A new wave of cybercrime is exploiting service members, sexually.
It’s called “sextortion.” It typically involves cyber criminals who, posing as attractive young women, send unsolicited messages to young male enlistees. After a few days of exchanging texts, flirting, and learning about her, the mystery woman asks the enlistee for a photo. He obliges, and she, of course, reciprocates. It’s hot and heavy … that is, until he gets a message from her “father,” who demands a hefty sum, say, $5,000, in return for not pressing child pornography charges that could send the enlistee to a military prison for decades.
Facebook’s security team first identified sextortion in 2012 and found that it was heavily aimed at service members. They immediately reached out to the Naval Criminal Investigative Service to see what they could do to stop it.
NCIS Division Chief Megan Bolduc told the blog Task & Purpose, “Facebook security actually reached out to us and said that in this particular scam, military members were being targeted.”
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Sextortion, as it turns out, typically targets young men in the case of the military. because they are single, away from home, and frequently active online.
The Secretary of the Air Force has called for an investigation into a retirement ceremony at Travis Air Force Base in April in which a veteran making a speech was forcibly removed from the base auditorium, according to Stars and Stripes.
Air Force spokeswoman Ann Stefanek said Wednesday that the inspector general would fully investigate the April 3 incident that has turned into a battleground over First Amendment and religious rights.
Oscar Rodriguez had just begun speaking at the April 3 retirement ceremony for Master Sgt. Charles Roberson when he was removed over what advocates claim were prepared remarks invoking God and prayer.
“That the Air Force would do this to myself as this was my retirement – I was very embarrassed and humiliated in front of my family and friends,” Roberson said in a video released Monday by the conservative First Liberty Institute, which argues in defense of religious freedoms.
In Washington, big agencies rarely get high marks for innovation and foresight. But when it comes to coping with climate change, the largest federal agency—the Pentagon—has taken a spot in the vanguard. As far as back as the George W. Bush administration, the Defense Department was warning that global warming posed a threat to U.S. national security, and that the military needed to be preparing accordingly.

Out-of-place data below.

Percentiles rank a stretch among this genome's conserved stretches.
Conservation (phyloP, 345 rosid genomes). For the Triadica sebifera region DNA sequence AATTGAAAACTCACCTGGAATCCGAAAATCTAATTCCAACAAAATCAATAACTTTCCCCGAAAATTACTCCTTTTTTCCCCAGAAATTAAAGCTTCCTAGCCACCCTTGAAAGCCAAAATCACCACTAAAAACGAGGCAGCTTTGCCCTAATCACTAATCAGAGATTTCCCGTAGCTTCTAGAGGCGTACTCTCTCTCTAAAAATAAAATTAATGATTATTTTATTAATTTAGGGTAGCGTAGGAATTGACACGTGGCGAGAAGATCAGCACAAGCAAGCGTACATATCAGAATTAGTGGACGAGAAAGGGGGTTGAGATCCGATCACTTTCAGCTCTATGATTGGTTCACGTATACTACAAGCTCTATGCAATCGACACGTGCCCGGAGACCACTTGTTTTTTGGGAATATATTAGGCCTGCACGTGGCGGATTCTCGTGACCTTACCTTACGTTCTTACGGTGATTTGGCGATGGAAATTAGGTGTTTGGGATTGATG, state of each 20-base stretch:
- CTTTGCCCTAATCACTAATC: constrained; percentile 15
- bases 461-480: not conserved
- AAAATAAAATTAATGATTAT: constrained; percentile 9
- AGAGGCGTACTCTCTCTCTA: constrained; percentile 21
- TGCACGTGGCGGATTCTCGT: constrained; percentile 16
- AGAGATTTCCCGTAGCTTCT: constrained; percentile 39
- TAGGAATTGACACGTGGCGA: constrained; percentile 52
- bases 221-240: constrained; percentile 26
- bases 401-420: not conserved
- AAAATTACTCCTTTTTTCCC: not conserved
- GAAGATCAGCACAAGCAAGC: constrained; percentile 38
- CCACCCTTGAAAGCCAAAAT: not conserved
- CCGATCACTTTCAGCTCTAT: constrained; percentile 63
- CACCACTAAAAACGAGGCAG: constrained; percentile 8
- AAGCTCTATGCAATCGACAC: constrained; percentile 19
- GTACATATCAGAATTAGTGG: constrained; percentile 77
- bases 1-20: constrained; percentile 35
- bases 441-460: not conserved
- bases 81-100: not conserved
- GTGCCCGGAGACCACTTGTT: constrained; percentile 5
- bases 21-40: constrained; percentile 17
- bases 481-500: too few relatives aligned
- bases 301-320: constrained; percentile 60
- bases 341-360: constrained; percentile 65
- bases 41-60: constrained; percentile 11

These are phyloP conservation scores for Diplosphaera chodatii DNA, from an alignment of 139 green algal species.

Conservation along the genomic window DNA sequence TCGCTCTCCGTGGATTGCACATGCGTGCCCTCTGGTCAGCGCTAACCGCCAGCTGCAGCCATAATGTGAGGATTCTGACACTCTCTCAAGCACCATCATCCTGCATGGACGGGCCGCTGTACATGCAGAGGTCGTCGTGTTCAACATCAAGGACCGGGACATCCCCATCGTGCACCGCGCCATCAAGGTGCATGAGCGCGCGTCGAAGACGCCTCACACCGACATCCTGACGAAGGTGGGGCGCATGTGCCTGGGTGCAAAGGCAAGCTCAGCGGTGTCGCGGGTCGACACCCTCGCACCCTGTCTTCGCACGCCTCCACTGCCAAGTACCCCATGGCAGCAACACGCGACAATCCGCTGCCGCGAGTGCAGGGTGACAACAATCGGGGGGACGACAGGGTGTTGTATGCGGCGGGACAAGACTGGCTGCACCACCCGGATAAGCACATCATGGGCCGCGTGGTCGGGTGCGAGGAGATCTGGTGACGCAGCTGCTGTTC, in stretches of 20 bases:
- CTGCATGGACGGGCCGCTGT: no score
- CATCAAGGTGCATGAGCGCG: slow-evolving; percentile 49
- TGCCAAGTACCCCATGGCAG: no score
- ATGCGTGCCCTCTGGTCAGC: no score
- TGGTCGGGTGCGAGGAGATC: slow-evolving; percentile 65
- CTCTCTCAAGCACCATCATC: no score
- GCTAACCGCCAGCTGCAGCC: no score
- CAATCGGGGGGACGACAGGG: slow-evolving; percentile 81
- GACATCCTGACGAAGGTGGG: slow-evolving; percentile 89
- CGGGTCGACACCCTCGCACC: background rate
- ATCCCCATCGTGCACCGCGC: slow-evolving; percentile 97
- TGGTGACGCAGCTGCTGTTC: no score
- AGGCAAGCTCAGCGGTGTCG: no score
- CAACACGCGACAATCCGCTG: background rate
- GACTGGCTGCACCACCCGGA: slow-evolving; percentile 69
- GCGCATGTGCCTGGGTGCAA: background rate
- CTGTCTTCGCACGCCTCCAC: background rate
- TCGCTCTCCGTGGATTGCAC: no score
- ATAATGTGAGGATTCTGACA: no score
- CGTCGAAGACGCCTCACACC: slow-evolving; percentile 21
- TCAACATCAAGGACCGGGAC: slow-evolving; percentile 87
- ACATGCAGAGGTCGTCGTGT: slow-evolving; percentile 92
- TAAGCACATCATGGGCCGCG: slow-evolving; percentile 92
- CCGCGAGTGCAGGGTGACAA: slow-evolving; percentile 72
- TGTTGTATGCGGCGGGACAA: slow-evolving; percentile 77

This year it went further, laying out a new game plan that assigns specific top officials the jobs of figuring out how climate change should shape everything from weapons acquisition to personnel training.
Last week, however, House Republicans voted to block it. By a 216-205 vote Thursday, the House passed an amendment prohibiting the department from spending money to put its new plan into effect. Not a single Democrat voted for the amendment, which was attached to the defense spending bill. It’s the second time in just a few weeks that the House GOP has tried to halt the Pentagon’s climate policies; a similar measure attached to the House’s defense authorization bill, which also received no Democratic votes, passed in May.
Supporters of the amendment say it’s necessary to ensure the Department of Defense doesn’t lose focus on the biggest threat facing the U.S. today—the Islamic State. But critics say the provisions, if they became law, would dangerously tie the hands of the Defense Department as it prepares for future threats. (The Senate’s version of the bill doesn’t block the plan; whether the amendment will survive conference is unclear.)
Pentagon policy allowing transgender troops to serve openly is in the final stages of approval and is expected to be released within weeks, according to Defense Department sources, according to USA Today.
Gender dysphoria disqualifies service members under current policy. However, Defense Secretary Ash Carter enacted a de facto moratorium on such dismissals last year as the Defense Department crafted its new guidelines. Officials have been wrestling with several issues regarding transgender troops including recruiting, medical treatment, housing, uniforms and physical fitness standards.
A high-level meeting took place Monday to lay out the terms of repeal and when it will be announced, according to a Defense official who was not authorized to speak publicly about the issue.
Meanwhile, the Pentagon acknowledged Tuesday that issues surrounding the repeal of ban are rapidly moving toward resolution.